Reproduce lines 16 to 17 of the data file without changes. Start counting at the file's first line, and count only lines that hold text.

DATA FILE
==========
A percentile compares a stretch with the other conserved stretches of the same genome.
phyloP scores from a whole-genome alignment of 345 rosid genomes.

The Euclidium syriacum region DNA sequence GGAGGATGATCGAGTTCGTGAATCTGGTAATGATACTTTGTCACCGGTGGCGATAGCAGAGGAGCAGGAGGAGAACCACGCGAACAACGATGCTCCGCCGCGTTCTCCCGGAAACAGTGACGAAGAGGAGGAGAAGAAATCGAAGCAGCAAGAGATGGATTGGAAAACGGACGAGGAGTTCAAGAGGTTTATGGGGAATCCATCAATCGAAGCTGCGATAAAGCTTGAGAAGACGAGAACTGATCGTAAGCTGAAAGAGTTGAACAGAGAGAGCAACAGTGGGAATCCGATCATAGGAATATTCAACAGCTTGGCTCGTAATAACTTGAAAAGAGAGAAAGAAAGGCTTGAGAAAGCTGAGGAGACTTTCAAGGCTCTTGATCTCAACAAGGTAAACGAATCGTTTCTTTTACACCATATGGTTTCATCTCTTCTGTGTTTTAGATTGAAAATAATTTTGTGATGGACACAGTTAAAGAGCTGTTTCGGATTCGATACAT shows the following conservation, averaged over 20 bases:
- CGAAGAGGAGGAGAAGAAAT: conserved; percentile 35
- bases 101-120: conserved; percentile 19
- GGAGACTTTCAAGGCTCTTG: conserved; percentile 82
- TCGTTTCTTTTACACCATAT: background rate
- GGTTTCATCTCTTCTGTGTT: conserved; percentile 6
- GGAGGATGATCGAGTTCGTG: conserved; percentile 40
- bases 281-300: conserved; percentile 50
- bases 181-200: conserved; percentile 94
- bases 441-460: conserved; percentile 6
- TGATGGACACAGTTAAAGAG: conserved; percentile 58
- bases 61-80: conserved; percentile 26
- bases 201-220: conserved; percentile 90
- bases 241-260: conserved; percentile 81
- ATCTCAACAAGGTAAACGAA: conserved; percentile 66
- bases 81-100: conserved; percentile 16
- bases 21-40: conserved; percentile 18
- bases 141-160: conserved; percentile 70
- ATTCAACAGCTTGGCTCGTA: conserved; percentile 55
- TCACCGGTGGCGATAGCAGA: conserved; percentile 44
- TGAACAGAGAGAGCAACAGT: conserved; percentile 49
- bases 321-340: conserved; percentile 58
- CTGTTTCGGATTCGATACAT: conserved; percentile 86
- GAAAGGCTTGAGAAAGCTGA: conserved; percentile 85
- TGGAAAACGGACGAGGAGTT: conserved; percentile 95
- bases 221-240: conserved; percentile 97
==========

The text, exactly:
- bases 241-260: conserved; percentile 81
- ATCTCAACAAGGTAAACGAA: conserved; percentile 66